Running around and claiming these books are “just bad” when other people love them suggests an inhibitive hubris. As a writer, you would benefit to understand why they like something when you don’t, why they prioritize things over your main concerns, or if your assumptions/what you’re being told is actually true, and use that knowledge to the best of your ability. You might find that people care more about atmosphere over literary prose, that the difference between your book, Jonathan Jones, being great, and say Jane Austen, who you claim to love, is that she not only has great prose, but also characterization. If we were to argue (and only for the sake of argument) that Pratchett does not have great prose, but good characterization, you’ve just informed yourself via people you love and hate what your book is actually missing.

Does anyone want to live in a world where we perpetuate herd mentality or snobbery instead of a populace that informs themselves and forms a personal opinion? Do you, Jones, want people to say your book is bad just because they read a post by a person who “flicked through a book by him in a shop?”

You’re supposed to be a critic, which requires critical thinking, yet Jones’ criticism of Pratchett has no original thought to it at all.

He believes that literary merit lies strictly in poetic prose, and a simplistic way of speaking cannot be considered genius. Despite my many arguments that poetry can still be alive today if we are more open to it, and my hatred towards people’s insistence that writing be succinct and story oriented, it is because I want a more open minded look on the various styles authors have and not just be a bunch of Hemingway repeats (whom people consider literary because of his simplicity). But his claim that Pratchett isn’t cultured isn’t convincing, whether Pratchett is or not. Restating that his prose isn’t up to master standards, especially because of simplistic lines like, “The sky is blue,” indicates that he doesn’t have a good enough sense of what art is to form a more convincing and thorough argument.

This is further illustrated by his comparisons being writers like Austen, Bukowski, and several winners of the Nobel Peace prize in literature. So, you’re mad that people are paying attention to Pratchett and not the already acclaimed and awarded writers that every English major on the face of planet preaches as being “genius?” Did you seriously just write a piece on a book you haven’t read to tell us to read authors that we’ve already been told to read? Why are you a critic?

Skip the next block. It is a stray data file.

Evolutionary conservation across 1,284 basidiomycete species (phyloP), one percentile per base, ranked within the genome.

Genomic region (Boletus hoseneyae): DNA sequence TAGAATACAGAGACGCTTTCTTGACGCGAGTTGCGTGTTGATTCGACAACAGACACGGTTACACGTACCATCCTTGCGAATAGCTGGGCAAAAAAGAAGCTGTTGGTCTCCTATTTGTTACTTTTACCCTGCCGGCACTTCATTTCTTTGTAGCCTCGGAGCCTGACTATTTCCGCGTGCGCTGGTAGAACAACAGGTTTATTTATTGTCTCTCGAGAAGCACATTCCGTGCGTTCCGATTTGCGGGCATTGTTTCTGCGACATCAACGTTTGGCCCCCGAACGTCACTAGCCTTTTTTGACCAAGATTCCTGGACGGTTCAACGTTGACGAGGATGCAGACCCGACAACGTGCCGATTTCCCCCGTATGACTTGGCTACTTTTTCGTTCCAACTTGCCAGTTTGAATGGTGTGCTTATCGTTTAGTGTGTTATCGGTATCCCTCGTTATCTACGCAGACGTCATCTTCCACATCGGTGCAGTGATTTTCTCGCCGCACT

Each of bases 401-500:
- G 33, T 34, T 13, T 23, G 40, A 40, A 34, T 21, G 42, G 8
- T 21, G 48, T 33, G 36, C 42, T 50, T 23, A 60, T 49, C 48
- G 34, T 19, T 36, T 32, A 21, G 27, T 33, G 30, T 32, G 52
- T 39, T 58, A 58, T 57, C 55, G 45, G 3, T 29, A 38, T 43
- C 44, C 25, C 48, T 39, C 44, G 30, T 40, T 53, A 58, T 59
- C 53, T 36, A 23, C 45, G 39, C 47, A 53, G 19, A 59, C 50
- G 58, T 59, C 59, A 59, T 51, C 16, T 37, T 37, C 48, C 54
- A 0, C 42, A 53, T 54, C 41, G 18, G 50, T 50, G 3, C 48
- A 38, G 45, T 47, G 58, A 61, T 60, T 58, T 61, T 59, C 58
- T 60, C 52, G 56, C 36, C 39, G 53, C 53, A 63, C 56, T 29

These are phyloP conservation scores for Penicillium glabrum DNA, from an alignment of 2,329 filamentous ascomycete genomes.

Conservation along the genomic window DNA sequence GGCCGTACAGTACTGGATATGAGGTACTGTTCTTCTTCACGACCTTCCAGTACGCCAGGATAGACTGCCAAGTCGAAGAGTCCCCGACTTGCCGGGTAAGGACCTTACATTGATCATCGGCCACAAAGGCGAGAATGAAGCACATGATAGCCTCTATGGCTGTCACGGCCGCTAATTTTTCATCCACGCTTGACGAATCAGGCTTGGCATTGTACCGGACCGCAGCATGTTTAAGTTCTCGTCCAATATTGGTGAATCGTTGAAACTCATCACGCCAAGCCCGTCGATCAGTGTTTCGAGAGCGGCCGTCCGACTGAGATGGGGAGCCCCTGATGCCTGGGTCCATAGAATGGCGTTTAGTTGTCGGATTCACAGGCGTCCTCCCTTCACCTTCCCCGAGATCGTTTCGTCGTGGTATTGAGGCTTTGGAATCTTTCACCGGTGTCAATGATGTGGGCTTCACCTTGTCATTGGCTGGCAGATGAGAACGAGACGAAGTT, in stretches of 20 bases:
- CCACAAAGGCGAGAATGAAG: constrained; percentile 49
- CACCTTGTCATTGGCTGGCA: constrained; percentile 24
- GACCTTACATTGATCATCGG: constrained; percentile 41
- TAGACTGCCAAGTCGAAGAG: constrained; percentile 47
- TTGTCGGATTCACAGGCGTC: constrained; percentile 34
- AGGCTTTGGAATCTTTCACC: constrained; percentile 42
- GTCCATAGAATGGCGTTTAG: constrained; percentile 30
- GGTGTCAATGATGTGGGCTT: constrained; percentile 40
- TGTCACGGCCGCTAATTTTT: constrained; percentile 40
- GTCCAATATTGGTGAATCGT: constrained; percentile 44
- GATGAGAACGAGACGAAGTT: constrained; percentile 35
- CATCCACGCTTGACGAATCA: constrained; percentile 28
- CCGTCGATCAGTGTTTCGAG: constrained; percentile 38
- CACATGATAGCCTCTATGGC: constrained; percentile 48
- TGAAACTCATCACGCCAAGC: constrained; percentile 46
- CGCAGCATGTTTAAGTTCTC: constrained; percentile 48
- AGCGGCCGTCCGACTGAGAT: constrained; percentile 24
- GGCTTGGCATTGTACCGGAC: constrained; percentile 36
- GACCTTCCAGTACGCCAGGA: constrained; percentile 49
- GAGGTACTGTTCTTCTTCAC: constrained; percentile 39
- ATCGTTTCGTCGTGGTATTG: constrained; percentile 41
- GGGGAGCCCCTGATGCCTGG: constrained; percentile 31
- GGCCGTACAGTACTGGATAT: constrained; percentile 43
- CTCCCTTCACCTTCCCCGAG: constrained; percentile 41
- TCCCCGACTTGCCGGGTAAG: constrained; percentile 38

Instead, how about you point out a book that is underrated by society? Something that lives in obscurity, something that your fellow literary critics haven’t already told you to believe? How about you tell me an opinion that was made by informing yourself and developing a thought without taking the words out of someone else’s mouth? Oh, that’s right, because you’re not that well read, as you admitted.

There is, of course, a benefit to taking risks on a book that someone else hasn’t said, “You must read it!” And I’m not talking Pratchett here, necessarily. Reading Austen and Bukowski is great, but, again, it would be nice if you discussed reading and finding meaning in something that doesn’t just make you look good.

He writes off Pratchett because it’s science-fiction, because it’s humorous, because it’s not a dense read. You’re confusing the challenge of language with the challenge of thought. You make no effort to discuss how Pratchett made you feel, no effort to prove that Gabriel García Márquez  made you feel or think differently, gave no discussion to what elements made him a true titan of a novel, but instead put up a link that sent me to a cover of one of his books.

Again, I do not know if Pratchett has changed people’s understanding and outlook on bigger scopes, but that’s mostly because you, the alleged reviewer, don’t discuss it. In your entire “apology” claiming it as just entertainment, you don’t delve into any of the elements that I consider important in what makes a book literary versus just entertainment. You claim you “prefer writing that rubs up against the real world, that describes what it is to be alive in all its unpredictability, wild comedy, longing, grotesqueness, exhilaration – and shame,” and all I can think is that you mean you like things that are obviously real. You don’t have the imagination to make parallels to the lives of someone who isn’t just like you, human, a white male, perhaps, living in the world you live in. You can’t see real people in a culture you haven’t experienced, you can’t connect the everyday feelings and metaphor of someone in a science-fiction novel. So, why is it that you like Jane Austen? The experiences of her characters do not fit your own. Their problems aren’t things you experience. Just because she was taking from her real life doesn’t prove that science-fiction doesn’t. You never proved that Pratchett wasn’t predictable, comedic, portraying longing, grotesqueness, exhalation and shame—which I’m assuming at some point it has to do at least some of these things, commercial art focuses on emotions over intellectual stimulation. You commented how you find his prose ordinary and that it isn’t real life, therefore there isn’t real meaning. I’m not sure you can find real meaning for yourself even in a book like Mansfield Park; you need someone else telling you where it is.

And then you leave us with this lie: “All I am saying, and all I was saying, is that I prefer the literary kind.”

Really? Because what you actually said was that society was going downhill for reading science-fiction instead of the critically acclaimed books you probably haven’t read either. It wasn’t what you prefer, it’s that everyone’s an idiot but you, including the more informed readers.

Do you know what I think is making society go downhill? People who are so focused on being artsy, they refuse to give new things a chance and reconsider what art actually is. Instead of being open minded, questioning why their opinion differs from others and being vulnerable to the possibility that their limited view on what real art is could be wrong, allowing for people to experiment and create things of different goals and tactics, they write pretentious and insulting tirades about how stupid everyone else is for not thinking like them—from a man who clearly doesn’t think for himself.